A much ballyhooed Rays Rally, a city effort to pump up already pumped-up baseball fans prior to Game 3 of the American League Division Series between the Tampa Bay Rays and the Texas Rangers, was a big letdown.
Turns out fans did not need to get pumped up. They were just more interested in going belly up to the bar.
Forget, the old-fashioned-style rally. Fans just wanted to party.
Hundreds of Rays fans descended on Ferg's Sports Bar for the carnival-like atmosphere of a third bout of playoff fever in the past four years for Rays fans.
Ferg's, a long fly ball from the Rays home waters of Tropicana Field, was scheduled to host a Rays Rally at 2 p.m. The rally, replete with a band and an appearance by St. Petersburg Mayor Bill Foster, was pushed pack to 3 p.m. said Ferg's founder Mark Ferguson.
The rally was to take place in the famous watering hole's back courtyard. But there were more merchants than fans.
Inside was a different story. Ferg's was packed with hundreds of Rays fans who quaffed beer for several hours before David Price's scheduled first pitch.
Along with merchants was a live radio broadcast, which Foster appeared on to talk baseball.
After the interview, Foster was glowing in what is starting to become a fall ritual in St. Petersburg: playoff baseball.
"Oh, we are a team of destiny," Foster boasted.
Like many Rays fans, Foster was still buzzing about how the Rays found themselves in this spot today. At one point just one strike from elimination, the Rays rallied from a 7-0 deficit last Wednesday against the Yankees to win in extra innings on a home run by Evan Longoria to clinch a playoff berth.
"The way this whole season played out, especially Wednesday, when people left thinking it was the last game, yet we clinched it... you have to think it's meant to be," Foster said about the Rays which he called "Never say die."
Monday wasn't just a big day for St. Petersburg, but for the Tampa Bay area as a whole. Just not quite four hours after Price's first pitch today, the Bucs hosted a Monday Night Football game in Tampa. Like the Rays, the Bucs game is sold out and will also be televised nationally.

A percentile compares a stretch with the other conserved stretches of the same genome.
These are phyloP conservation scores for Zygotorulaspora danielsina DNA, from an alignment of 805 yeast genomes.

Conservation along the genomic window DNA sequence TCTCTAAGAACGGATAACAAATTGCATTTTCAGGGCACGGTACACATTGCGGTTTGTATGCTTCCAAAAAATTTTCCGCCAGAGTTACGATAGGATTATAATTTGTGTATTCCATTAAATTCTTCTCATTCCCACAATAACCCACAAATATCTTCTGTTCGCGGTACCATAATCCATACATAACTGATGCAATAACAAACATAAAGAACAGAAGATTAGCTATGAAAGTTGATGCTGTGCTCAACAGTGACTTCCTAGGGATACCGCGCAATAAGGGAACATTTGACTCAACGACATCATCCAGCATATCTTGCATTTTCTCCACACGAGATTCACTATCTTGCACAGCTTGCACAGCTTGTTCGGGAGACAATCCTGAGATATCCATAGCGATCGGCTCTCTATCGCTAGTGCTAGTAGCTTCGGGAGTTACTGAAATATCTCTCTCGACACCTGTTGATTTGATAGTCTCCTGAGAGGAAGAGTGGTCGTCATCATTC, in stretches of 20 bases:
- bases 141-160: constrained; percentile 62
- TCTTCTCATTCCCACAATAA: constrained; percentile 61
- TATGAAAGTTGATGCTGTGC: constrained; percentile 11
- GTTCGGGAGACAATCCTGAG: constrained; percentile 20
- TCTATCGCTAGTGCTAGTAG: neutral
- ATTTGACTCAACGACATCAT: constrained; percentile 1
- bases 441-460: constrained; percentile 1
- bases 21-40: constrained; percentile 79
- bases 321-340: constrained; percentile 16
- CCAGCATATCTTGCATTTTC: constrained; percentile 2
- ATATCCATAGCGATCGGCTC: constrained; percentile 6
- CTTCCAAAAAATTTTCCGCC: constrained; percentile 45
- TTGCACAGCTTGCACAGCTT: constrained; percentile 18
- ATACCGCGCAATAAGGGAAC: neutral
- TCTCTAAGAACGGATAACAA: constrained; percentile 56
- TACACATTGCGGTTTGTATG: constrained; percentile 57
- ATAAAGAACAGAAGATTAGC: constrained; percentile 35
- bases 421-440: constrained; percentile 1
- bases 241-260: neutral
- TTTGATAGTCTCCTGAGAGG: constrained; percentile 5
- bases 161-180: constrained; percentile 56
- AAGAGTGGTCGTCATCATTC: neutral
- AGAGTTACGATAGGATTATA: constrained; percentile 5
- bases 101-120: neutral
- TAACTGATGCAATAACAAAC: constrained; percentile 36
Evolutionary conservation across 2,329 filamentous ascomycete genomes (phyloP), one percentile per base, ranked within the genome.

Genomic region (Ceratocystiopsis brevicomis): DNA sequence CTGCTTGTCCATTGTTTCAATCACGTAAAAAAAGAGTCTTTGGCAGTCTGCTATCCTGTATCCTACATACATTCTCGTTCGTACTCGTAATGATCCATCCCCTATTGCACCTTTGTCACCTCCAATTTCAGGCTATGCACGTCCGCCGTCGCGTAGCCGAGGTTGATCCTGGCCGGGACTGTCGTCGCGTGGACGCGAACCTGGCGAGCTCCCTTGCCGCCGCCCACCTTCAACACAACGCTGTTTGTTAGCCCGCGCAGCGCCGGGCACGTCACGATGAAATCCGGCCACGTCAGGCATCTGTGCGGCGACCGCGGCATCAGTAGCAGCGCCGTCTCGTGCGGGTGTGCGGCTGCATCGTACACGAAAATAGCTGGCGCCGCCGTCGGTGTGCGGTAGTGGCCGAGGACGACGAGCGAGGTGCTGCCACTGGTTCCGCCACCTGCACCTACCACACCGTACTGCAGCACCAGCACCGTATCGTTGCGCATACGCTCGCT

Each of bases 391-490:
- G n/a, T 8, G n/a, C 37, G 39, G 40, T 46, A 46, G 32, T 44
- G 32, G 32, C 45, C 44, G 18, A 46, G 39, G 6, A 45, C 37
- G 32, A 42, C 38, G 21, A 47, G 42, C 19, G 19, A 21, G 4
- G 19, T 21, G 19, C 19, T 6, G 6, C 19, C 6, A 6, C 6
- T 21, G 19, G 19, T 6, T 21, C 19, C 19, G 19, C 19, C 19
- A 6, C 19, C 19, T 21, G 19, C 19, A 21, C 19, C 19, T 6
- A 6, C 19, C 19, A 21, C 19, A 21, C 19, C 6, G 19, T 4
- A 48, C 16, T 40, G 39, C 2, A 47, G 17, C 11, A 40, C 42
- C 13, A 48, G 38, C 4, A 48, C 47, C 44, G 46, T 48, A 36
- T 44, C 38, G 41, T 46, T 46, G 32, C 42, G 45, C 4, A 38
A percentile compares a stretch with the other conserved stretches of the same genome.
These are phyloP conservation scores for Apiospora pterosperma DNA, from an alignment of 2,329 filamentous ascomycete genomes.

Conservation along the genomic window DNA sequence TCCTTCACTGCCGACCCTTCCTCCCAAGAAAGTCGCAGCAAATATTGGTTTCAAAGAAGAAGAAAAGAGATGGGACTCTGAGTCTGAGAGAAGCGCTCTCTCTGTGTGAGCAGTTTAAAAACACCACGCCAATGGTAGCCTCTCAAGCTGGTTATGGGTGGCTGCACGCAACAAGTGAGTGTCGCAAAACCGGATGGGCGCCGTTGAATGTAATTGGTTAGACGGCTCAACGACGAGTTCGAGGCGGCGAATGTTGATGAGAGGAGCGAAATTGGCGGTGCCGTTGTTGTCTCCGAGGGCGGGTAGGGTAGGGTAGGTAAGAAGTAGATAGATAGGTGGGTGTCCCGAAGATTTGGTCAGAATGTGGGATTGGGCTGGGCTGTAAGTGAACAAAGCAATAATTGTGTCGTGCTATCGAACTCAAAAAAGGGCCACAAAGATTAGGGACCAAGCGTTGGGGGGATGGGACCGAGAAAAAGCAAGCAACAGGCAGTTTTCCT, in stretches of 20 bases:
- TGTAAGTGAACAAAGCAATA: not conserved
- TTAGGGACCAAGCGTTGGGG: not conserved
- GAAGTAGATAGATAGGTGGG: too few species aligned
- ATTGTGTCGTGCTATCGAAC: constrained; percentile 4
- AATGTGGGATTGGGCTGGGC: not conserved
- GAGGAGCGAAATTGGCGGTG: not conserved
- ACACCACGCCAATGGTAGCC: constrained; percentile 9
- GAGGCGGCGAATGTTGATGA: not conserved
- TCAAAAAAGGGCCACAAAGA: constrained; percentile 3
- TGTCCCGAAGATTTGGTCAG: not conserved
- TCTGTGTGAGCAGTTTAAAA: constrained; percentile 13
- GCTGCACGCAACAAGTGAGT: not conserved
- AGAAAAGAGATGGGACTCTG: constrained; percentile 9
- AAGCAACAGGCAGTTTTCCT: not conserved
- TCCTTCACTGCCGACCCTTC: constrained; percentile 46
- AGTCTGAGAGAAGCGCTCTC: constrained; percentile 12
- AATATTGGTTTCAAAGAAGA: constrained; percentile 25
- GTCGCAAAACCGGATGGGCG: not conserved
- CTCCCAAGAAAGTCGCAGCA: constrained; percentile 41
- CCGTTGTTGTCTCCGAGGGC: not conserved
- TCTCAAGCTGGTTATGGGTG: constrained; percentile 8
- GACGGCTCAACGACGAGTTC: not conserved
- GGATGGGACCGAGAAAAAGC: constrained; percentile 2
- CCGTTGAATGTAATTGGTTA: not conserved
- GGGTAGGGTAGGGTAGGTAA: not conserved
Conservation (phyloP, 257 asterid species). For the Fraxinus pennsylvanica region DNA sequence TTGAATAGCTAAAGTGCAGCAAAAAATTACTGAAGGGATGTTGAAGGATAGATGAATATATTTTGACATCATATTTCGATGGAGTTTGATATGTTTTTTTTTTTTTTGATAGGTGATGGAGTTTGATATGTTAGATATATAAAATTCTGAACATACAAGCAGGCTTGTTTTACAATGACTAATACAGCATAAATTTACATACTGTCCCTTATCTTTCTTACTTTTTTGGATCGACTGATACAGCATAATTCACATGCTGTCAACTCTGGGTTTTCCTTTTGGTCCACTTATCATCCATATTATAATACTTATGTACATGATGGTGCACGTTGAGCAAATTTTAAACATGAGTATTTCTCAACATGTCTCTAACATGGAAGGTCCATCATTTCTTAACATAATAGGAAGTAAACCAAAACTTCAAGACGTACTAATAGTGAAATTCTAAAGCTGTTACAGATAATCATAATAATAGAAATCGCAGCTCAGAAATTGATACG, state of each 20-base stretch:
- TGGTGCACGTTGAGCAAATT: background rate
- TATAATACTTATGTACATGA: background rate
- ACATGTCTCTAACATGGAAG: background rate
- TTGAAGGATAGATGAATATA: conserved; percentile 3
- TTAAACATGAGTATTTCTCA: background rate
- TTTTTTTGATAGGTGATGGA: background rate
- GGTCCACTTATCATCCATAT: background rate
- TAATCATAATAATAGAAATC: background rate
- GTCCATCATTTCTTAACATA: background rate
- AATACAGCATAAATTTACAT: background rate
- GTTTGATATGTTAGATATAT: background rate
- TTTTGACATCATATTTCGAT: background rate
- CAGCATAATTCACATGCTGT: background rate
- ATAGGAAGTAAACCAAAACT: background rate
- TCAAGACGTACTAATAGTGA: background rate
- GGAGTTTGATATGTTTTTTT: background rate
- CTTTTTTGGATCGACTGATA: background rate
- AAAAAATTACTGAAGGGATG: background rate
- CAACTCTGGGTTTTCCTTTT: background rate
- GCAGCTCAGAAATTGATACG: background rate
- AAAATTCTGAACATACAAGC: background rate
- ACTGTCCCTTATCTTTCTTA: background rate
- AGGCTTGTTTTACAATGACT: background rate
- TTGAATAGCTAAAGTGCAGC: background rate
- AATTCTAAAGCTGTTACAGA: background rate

This was not lost on Foster.
"It's like a six-hour commercial [for the area]," Foster said. "You have three-hours of baseball and three hours of football. The whole Tampa Bay region is involved. This doesn't happen very often."
Surfing social media sites, a number of fans are trying to make both games. In fact, a young man at Ferg's wearing a LeGarrette Blount jersey accompanied by his girlfriend wearing an Indianapolis Colts jersey stuck out amid all the Rays blue.
Though he declined to release his name, the man claimed he was tailgating at Ferg's and would soon go to the Bucs game.
Foster won't accompany him, or others heading to Tampa after the Rays game.
"No, man, I'm going to stay here and party," Foster beamed.
Andy Preble of St. Petersburg was giddy over the Rays playoff appearance but he had an ulterior motive for the Rays continuing their winning ways. He was one of many vendors at Ferg's. Preble was selling sports-themed shirts celebrating both the Rays and the Bucs.
“This has been a great run but the more the Rays win, the more I win,” Preble said